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For Book: Child Support Trial in Family Court
Old 10-08-2018, 10:19 AM   #1
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For Book: Child Support Trial in Family Court

I hope I don't wear out my welcome with all these legal questions!

The first scene of my book will show the main character, an attorney, in his everyday life, working on an unusual child support case.
A woman's husband is infertile, and she and her husband turn to hubby's identical twin brother for a sperm donation. The donor has a strong contract written up making sure that he would not be on the hook for child support.

Afterward, the couple and the donor become estranged. Then, hubby dies. Woman is destitute and asks the court to force the donor to aid in supporting the child.

No one is willing to settle.

Here's my question:


I don't want to present that story as backstory (which bores readers if presented in the first chapter). I would like to show the attorney presenting the full story in front of the judge.

Could that happen, or would the judge have received the arguments in written form?

Thanks.
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Old 10-08-2018, 11:33 AM   #2
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I don't know the specifics, but I believe the woman, likely through her attorney, would file a complaint with the court laying out the facts as she sees them. The paperwork would also involve a summons to the donor.

If the donor chooses not to settle, then in my state the two would probably be forced into non-binding arbitration by the court. If they could not reach an agreement through arbitration, then a court hearing would be set.

But my understanding of how court proceedings actually work is that the attorneys could make opening statements, then they could call witnesses who would be asked questions, and then at the end they would make their closing arguments.

I think if an attorney presented the story, it would probably be in opening statements and only if there were a jury. I think most judges would take a dim view of having an attorney waste their time with a back story that would become quite obvious through the questioning of the witnesses.

As an aside, in my state I would guess that the donor would lose the case badly. The welfare of the children is prioritized well above any consideration of the father. Basically if there is a father who can be identified (by DNA if needed) and he has any assets or income, then he's paying child support.
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Old 10-08-2018, 12:12 PM   #3
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Okay, thanks. I'd like to have witnesses, but I can't think of a good reason for a witness. Someone to show that the woman is indeed destitute? Show that the donor has sufficient funds?

Might the donor testify that the couple had assured him that they would never turn to him for support??

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Originally Posted by SecondCor521 View Post
As an aside, in my state I would guess that the donor would lose the case badly. The welfare of the children is prioritized well above any consideration of the father. Basically if there is a father who can be identified (by DNA if needed) and he has any assets or income, then he's paying child support.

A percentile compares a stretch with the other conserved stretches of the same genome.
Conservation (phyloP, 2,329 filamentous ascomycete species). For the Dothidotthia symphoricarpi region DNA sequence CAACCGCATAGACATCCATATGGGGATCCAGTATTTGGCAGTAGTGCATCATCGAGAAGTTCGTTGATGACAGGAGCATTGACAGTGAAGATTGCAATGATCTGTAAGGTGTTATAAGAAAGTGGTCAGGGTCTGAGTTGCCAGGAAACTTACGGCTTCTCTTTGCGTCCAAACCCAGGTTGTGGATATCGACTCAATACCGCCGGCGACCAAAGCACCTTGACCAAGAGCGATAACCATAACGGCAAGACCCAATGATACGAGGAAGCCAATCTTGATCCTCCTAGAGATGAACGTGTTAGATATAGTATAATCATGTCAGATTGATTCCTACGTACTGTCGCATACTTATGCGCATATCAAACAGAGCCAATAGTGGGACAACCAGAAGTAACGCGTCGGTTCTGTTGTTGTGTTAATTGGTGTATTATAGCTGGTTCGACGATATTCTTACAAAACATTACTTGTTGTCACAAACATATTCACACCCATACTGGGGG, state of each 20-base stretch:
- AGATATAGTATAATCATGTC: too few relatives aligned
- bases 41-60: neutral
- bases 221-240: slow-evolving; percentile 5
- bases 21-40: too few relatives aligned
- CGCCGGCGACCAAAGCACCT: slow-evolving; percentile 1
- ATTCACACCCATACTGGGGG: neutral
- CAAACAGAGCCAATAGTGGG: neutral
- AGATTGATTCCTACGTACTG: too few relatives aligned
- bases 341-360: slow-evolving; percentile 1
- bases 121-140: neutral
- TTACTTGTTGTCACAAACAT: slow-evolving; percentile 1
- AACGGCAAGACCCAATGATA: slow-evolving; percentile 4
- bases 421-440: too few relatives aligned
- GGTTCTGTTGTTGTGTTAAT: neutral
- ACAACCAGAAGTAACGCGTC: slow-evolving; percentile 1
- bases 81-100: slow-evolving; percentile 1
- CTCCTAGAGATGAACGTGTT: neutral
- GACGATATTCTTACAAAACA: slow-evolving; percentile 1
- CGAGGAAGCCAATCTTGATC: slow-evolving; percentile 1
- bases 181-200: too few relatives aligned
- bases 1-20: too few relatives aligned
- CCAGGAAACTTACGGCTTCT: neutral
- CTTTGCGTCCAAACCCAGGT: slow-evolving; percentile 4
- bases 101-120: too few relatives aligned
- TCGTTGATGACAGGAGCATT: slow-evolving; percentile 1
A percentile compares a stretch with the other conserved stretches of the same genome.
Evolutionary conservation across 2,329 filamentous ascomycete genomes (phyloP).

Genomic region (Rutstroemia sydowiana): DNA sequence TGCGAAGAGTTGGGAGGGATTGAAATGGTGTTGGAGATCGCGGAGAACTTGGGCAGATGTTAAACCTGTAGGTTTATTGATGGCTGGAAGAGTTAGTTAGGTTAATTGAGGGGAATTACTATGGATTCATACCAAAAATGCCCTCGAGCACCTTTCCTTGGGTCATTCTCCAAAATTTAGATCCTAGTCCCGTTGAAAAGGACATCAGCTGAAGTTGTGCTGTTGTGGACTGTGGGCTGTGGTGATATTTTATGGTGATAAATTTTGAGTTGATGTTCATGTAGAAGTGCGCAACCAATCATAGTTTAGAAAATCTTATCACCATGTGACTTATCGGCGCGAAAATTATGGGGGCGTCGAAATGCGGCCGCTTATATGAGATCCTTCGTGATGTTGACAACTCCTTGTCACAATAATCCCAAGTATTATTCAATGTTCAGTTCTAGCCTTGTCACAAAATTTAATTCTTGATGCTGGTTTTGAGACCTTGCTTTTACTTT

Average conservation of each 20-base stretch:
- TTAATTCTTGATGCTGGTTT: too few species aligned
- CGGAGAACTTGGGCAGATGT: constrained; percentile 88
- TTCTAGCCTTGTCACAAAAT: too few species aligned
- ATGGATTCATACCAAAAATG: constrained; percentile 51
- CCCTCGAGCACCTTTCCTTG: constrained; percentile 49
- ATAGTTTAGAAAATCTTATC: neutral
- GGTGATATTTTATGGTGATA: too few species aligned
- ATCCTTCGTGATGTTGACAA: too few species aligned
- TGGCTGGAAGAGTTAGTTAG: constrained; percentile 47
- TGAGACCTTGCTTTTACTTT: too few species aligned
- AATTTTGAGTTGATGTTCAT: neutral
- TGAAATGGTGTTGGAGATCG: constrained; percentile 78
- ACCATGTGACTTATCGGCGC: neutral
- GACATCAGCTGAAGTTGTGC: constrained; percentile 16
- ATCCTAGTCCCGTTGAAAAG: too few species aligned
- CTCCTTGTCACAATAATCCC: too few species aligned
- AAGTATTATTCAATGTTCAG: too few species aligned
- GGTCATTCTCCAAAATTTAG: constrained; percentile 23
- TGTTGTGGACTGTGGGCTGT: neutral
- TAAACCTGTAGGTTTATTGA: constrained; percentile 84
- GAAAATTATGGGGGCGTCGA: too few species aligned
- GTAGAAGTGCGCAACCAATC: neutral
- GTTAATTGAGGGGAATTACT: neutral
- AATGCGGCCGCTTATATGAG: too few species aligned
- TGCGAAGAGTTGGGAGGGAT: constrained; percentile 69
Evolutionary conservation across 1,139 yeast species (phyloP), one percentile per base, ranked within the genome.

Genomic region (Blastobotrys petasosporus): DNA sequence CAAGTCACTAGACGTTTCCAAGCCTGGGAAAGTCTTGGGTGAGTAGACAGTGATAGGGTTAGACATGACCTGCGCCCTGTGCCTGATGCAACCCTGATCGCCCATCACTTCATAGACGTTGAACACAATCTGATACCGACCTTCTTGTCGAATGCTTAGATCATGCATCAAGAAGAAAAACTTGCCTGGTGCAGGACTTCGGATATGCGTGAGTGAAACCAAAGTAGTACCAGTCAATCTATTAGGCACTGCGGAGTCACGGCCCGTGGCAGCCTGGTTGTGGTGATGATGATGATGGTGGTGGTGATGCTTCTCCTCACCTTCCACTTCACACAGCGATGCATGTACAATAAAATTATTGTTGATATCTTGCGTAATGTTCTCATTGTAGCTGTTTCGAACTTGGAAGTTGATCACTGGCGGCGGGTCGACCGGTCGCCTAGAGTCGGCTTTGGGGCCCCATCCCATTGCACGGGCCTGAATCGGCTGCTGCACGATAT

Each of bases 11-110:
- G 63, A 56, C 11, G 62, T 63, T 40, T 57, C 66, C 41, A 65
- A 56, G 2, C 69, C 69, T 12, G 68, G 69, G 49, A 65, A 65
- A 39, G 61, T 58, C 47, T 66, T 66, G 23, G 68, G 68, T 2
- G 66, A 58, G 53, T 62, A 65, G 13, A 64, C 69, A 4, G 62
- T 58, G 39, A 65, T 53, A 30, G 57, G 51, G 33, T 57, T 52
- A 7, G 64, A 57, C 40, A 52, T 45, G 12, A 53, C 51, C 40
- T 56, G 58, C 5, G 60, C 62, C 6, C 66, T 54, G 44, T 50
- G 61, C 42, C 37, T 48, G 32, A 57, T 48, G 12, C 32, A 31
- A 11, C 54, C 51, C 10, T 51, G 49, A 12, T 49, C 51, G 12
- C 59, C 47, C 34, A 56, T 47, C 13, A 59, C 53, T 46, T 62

Yes, that's exactly how I plan to have this case turn out.

I'm basing this case on a similar one described in the excellent book Keeping it Civil.
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Old 10-08-2018, 12:40 PM   #4
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Well in terms of witnesses, both the woman and the donor would likely be called to testify. The woman could testify to her own destitution. As far as the donor having sufficient funds, that might be handled pre-trial in what are called - IIRC - interrogatories. Basically these are lists of questions that each side can ask each other pre-trial in written form and the answers are effectively given under oath. Asking the donor for his income and copies of his tax returns for the previous several years would be pretty typical.

It's pretty unlikely because I would think it would be irrelevant and costly to do, but the woman might bring in the medical professional who determined that her husband was infertile.

If the woman had hypothetical conversations with others about what might happen if her husband died, or any other relevant conversations about child support or the contract that she and the donor signed, those people might be called to testify. However, if any of those people were her attorneys at the time (or probably ever), I believe they would be able to decline to answer questions on the basis of attorney-client privilege.

The donor could testify to whatever he chooses in the trial. He and his attorney would clearly discuss beforehand what to include and what to exclude. If there were some sort of contract between the donor and the woman, that would probably be brought in as an exhibit for the defense. He would be under oath of course, and if he lied would be subject to charges of perjury.
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Old 10-08-2018, 01:13 PM   #5
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Originally Posted by TromboneAl View Post
I hope I don't wear out my welcome with all these legal questions!

The first scene of my book will show the main character, an attorney, in his everyday life, working on an unusual child support case.
A woman's husband is infertile, and she and her husband turn to hubby's identical twin brother for a sperm donation. The donor has a strong contract written up making sure that he would not be on the hook for child support.

Afterward, the couple and the donor become estranged. Then, hubby dies. Woman is destitute and asks the court to force the donor to aid in supporting the child.

No one is willing to settle.

Here's my question:


I don't want to present that story as backstory (which bores readers if presented in the first chapter). I would like to show the attorney presenting the full story in front of the judge.

Could that happen, or would the judge have received the arguments in written form?

Thanks.